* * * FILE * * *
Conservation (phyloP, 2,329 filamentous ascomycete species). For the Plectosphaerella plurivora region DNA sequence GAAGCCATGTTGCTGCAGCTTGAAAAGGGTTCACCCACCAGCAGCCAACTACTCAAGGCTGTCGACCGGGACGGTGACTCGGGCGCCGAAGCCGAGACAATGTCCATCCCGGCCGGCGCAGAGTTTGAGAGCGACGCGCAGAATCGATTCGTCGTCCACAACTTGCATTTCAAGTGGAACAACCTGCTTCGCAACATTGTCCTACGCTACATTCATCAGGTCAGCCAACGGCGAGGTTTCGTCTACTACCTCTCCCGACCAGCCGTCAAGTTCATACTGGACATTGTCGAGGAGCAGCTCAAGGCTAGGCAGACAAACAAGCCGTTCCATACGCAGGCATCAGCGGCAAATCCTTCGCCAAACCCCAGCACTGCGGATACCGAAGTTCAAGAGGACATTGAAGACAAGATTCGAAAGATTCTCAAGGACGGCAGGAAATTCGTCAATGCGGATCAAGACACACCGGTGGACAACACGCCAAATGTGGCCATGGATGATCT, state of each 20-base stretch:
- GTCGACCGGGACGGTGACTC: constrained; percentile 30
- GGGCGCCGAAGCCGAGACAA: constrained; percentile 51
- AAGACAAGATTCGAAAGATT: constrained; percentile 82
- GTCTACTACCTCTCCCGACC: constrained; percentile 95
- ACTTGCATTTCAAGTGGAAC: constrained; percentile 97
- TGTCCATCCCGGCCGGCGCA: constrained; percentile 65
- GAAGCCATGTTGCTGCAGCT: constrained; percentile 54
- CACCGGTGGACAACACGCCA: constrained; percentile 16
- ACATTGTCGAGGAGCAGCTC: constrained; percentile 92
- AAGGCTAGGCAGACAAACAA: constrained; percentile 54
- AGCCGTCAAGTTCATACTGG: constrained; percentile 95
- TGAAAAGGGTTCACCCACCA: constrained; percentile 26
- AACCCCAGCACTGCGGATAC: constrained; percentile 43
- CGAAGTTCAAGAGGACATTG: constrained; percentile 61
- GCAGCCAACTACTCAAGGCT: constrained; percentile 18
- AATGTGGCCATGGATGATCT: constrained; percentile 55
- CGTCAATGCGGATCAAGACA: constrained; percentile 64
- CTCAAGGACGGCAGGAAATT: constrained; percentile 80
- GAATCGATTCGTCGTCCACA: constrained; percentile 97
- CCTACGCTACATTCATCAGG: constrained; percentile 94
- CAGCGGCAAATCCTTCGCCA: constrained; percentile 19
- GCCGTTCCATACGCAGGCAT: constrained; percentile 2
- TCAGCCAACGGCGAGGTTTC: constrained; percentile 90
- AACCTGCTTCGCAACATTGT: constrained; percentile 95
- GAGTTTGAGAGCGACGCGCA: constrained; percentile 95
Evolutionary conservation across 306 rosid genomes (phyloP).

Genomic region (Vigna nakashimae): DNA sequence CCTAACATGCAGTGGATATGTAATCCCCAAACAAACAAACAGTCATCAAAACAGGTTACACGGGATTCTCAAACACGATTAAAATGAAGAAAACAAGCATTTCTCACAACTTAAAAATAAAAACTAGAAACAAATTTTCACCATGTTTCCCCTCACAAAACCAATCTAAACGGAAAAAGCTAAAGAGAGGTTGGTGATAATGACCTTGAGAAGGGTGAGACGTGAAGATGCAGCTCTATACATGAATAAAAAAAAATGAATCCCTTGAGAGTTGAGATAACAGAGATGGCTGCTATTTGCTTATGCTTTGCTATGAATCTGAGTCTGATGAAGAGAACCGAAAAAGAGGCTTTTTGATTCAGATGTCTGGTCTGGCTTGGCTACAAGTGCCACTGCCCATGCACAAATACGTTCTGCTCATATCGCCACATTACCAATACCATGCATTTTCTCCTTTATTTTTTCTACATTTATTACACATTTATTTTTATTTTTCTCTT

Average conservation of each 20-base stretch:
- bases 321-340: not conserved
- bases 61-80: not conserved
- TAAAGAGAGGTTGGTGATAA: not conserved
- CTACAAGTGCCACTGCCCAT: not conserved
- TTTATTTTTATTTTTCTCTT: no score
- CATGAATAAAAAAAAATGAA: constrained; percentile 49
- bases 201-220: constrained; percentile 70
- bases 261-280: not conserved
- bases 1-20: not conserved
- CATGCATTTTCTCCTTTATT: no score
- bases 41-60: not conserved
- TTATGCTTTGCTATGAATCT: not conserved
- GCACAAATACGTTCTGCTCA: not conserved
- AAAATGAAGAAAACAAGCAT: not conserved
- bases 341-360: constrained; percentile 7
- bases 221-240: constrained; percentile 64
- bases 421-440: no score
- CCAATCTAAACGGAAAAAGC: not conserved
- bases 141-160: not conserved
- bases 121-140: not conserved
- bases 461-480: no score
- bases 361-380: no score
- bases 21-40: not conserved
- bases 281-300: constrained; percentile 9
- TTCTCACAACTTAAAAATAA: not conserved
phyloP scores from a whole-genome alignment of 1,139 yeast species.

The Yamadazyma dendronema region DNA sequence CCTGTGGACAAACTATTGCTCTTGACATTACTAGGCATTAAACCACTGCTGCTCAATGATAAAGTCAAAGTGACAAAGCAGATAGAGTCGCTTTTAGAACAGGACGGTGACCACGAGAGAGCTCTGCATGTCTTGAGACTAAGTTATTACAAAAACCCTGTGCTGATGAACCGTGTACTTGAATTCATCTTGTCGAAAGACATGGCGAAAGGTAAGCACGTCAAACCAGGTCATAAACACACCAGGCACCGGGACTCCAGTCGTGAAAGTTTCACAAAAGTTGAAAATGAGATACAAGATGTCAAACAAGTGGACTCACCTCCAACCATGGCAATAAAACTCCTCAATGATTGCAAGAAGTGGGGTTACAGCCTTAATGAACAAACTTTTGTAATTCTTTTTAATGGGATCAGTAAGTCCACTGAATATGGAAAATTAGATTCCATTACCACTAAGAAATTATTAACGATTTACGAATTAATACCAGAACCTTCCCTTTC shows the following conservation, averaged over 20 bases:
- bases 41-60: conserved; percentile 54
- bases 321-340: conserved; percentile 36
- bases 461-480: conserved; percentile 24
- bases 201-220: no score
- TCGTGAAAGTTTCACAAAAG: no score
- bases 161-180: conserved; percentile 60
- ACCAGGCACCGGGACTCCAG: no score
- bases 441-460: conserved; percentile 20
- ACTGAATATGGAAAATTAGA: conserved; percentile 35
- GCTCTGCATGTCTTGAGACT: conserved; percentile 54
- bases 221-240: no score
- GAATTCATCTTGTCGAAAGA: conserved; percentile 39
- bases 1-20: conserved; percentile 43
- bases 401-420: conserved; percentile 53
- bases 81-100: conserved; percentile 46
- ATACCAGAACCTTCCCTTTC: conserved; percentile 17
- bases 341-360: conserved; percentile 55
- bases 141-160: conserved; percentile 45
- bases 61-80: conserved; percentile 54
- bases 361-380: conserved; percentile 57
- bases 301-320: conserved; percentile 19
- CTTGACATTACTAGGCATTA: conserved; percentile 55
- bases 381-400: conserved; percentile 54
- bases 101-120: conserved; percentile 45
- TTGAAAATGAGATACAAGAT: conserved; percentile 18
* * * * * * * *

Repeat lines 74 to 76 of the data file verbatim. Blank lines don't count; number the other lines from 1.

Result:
- bases 141-160: conserved; percentile 45
- bases 61-80: conserved; percentile 54
- bases 361-380: conserved; percentile 57